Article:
He came back in due time and so did Jennings, and together the three were at it again pilfering and robbing and hi-jacking and shooting, not in Missouri altogether, but in Oklahoma, Texas, Arkansas, and other states. As before they were suspicioned for plenty of crimes but evidence sufficient to send them up was not forthcoming.
The youngest son of James David and Willie Florence Young was hunted in big cities and little towns throughout the whole United States and in Canada and Mexico. Now and then officials would hear of him and often they read of crimes they thought were his but no one ever traced him to his lair. He was hunted for a year and then for months in every place without result.
Around Thanksgiving time last year (1931) it was learned definetly that Harry, Paul and Jennings were together again at car thieving. Springfield officers were on the lockout for all three of the Youngs. Federal warrants were out in many districts for them on violations of the Dyer Act, and there were state warrants, too, for many offenses besides the charge of murder against Harry. Sheriff Hendrix let it be known in the Young neighborhood he was tired of seeking Harry, and that in all probability he had fled to Mexico anyway. It was generally agreed among the sheriff's forces and the Springfield police they would bide their time about flushing the Young farm house. It wouldn't do to let Mrs. Young know in advance of any visit they were likely to make soon, that officials had a hunch the boys would be home now and then for short calls. Federal and State officers in Oklahoma and Texas had traced stolen cars to Missouri, Kansas, Arkansas, Iowa and Illinois, and they had evidence the Youngs were concerned. And then there were an equal number of stolen cars taken from Missouri, Kansas, Arkansas and Illinois into Oklahoma and Texas for disposal there. Such doings were laid to the Young Triumvirate, and sooner or later officials knew some of them would stop off at the home place for chats with their mother. Some few days after Thanksgiving it was learned that Jennings was actually at home. He left, probably on his way to Illinois with a stolen car and returned shortly probably on his way back to Texas with a stolen Illinois car, and then on another trip through the Ozarks he actually came into Springfield. Around Christmas it was pretty reliably indicated that Harry had made a hurried call at the Young home, and then in just a day or two his sister, Lorena (Mrs. Conley) was seen in town in a Texas car with the youngest sister, Vinita. Inquiry in Texas indicated the car was "hot" but they were not sure, and then in another day or so they were seen again in still a different Texas car which also seemed "hot" upon telegraphic inquiry. And the next day the girls tried to sell a stolen sedan but got cold feet when some change had to be made in the title and said they would return next day. They didn't come back the next day, it was January 1st, at the appointed time and place to close the deal, and that worried the Springfield police. They felt certain now that Jennings and perhaps Harry and Paul were visiting at the Young home seven miles south and west of Springfield, and they wanted to raid the place without first picking up the girls to determine for sure whether or not any of the boys were there.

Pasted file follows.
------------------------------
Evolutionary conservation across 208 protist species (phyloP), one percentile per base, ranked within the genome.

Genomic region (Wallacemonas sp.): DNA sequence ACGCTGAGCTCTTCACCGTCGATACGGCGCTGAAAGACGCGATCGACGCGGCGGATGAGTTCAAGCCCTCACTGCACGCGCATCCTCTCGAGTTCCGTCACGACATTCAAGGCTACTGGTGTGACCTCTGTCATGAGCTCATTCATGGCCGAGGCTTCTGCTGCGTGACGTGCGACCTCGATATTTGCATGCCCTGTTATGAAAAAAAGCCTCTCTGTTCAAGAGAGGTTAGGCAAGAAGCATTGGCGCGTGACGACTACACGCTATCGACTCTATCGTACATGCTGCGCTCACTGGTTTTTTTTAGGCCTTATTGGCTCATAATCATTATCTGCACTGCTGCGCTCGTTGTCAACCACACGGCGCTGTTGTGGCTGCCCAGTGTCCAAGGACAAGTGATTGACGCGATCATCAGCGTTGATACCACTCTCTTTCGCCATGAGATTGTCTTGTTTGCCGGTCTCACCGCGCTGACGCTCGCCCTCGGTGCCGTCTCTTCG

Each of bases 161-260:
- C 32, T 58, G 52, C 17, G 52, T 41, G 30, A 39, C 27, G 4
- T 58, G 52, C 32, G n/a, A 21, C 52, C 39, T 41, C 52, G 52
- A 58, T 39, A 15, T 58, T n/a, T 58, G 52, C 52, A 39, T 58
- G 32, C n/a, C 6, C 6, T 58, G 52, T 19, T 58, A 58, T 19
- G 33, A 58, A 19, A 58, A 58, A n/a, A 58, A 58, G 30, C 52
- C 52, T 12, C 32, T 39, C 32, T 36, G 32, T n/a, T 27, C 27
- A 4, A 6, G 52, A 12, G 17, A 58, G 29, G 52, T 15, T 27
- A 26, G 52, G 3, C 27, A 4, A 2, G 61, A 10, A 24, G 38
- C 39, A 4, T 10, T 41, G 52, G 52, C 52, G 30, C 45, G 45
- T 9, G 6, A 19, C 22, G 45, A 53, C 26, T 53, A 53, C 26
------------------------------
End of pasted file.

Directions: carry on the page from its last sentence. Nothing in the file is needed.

When Chief of Police Ed Waddle learned the Sheriff was out of town on another raid he forbade his police to make any attempt alone to capture the desperadoes. "They live in the Sheriff's territory," he explained, "and he would resent such lack of cooperation. Wait till he gets back and we'll go tonight."
That night when Marcell Hendrix reached town with prisoners from a liquor raid it was too late and too dark so he suggested they wait till a later time. Shortly after noon of the next day (January 2nd) Lorena and Vinita came back to town to complete the car deal they had starred two days before. Detective Lee Jones and Virgil Johnson scooped them up and rushed to police headquarters to have them grilled. The girls wouldn't talk, but Chief of Detectives Tony Oliver gleaned enough to believe a couple of the boys were actually at the farm then waiting for the girls' return.
Directly the Sheriff returned with his regular Deputy Wiley Mashburn and his Special Deputy Ollie Crosswhite. Detective Sid Meadows and Virgil Johnson climbed in with them.
As Detective Chief Oliver hurried out the door he was stopped by an insurance agent from whom he had agreed the week before to take $2,000.00 life insurance policy, to be paid for on that particular (Saturday) afternoon. "Are you ready to pay down on that policy. Tony You told me to come by today," the agent inquired.
"Yes, I'm ready," Oliver replied. "But we're going out in the country just now to get a couple of slick dudes, and I haven't time to bother with it, but we'll be back in a few minutes, so you wait right here and then we can fix it up."
Chief Oliver stepped into a police sedan and Patrol Driver Charlie Houser and Detective Ben Bilyeu, who were available and standing nearby, were ordered by him to climb in too. "Let's go Sheriff," Tony yelled back to the auto behind, but before he slipped the car in gear he added, "What do you say, Marcell, let's stop at the northeast corner of the farm and talk it over." Hendrix nodded assent and they were off at 3:30 sharp in the afternoon on Saturday, January 2nd, 1932.
A few seconds later detectives Frank Pike and Owen Brown strolled into headquarters from a case to learn the others had gone to Youngs, "What are they trying to do," Pike asked the Chief, "put on a private raid?"
"Who?" Chief Waddle wanted to know.
"Why, Tony and the Sheriff. Why didn't they let us go?" Pike replied.
"You can still go if you haven't anything else to do," he scowled, and Detectives Frank Pike and Owen Brown ran for their car. A civilian, R. G. Wegman, climbed in also to make a total of eleven men who were scheduled in a few minutes to act brave parts in a drama that became known soon as America's worst peace officer massacre.